AUSTIN, Texas -- Electronic design with FinFETs is a raucous, excited conversation at the moment -- if you're a digital designer. If you're on the analog side, the conversation is a bit more measured. And in some cases, there are more questions than answers.
Is analog design even compatible with a 3D structure? If it is, what are the challenges, the drawbacks and the benefits?
A panel here at the 50th Design Automation Conference (June 6) tackled some of the challenges confronting the use of analog technology in FinFET-based design. Moderated by Altera editor-in-chief Ron Wilson, the panel featured:
- Scott Herrin, analog design engineer with Freescale Semiconductor
- Richard Trihy, director of design methodology and design enablement with GlobalFoundries
- Navraj Nandra, senior director of product marketing for analog IP with Synopsys
- Eric Soenen, academician director, TSMC.
What follows are some highlights of the hour-long session, starting with Wilson's straightforward tee-off question: Is analog usable in FinFETS? That was a good spot to throw it to the resident analog expert, Scott Herrin.
Herrin: There are things I see and get excited by. There are also things I get concerned about.
FinFETs and Analog panel: (L-R) Ron Wilson (moderator); Scott Herrin (Freescale); Richard Trihy (GlobalFoundries); Navraj Nandra (Synopsys); Eric Soenen (TSMC).
The obvious ones are the ones most interesting to me. The increased gain, reduced leakage. The circuit possibilities that pop up are good. The negative things that are the easy softball answers are, OK, you have now a quantized transistor, you don't have the full range of W and L that you can work with. In analog design this is one of the areas we were probably a little too loose with to begin with. On analog side of the world, we'd be better off paying attention to what matching structures we have, what quantization we might use to stay a little closer to a model.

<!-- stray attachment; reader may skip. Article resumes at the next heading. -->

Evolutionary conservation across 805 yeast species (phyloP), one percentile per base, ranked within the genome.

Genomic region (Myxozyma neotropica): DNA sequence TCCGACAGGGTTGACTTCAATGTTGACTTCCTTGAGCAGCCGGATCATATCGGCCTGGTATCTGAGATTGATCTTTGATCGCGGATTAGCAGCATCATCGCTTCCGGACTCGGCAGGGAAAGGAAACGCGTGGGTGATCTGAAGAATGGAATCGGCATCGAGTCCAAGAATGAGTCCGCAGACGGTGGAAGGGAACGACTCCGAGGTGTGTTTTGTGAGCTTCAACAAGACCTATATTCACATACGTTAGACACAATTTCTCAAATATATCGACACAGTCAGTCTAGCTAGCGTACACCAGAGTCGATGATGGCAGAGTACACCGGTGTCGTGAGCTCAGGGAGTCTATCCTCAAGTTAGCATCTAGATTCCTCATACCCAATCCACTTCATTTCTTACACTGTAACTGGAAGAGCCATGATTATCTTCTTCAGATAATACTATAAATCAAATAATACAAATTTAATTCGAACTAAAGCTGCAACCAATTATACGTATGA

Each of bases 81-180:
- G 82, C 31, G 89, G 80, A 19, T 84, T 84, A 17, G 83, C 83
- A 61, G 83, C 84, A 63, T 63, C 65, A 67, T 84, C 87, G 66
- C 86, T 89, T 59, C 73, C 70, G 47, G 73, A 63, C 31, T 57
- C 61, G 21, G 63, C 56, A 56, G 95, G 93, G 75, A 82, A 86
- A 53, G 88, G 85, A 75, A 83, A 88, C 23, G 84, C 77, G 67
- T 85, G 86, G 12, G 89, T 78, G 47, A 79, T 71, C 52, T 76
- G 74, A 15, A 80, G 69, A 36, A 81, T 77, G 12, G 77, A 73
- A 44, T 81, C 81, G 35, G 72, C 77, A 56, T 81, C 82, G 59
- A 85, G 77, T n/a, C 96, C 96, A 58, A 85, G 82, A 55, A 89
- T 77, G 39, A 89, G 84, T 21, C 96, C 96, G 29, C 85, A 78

Trihy: We kind of have no choice. Scaling's reached its limits. To get beyond 20nm we need a new transistor. We believe there are advantages with higher gain. We believe there are going to be fewer short channel effects, to reduce variability, which is a big win for digital designers and analog designers.
We are working with EDA vendors today for developing solutions for designing with analog FinFETs. We are developing analog designs at GlobalFoundries for test chips so we can learn what the limitations are.
Nandra: The next question is, what are the advantages you're seeing with this new technology? What we've seen...is you certainly get better matching. The gain, if you look closely at the devices, is generally lower but intrinsic gain ... is better, and that's what analog designers care about.
Because of higher gate capacitance, there's lower fT and fMax. Knowing those parameters you can design interesting circuits.
...If you look at a D/A converter, the matching is better. And if it's a design that uses current sources, you can make those current sources smaller. So in FinFET technology your D/A converter is smaller in, say, 20nm. And analog engineers always say when you migrate to the next technology node things don't always get smaller. This is an example of where the D/A has gotten smaller because of better matching on current sources.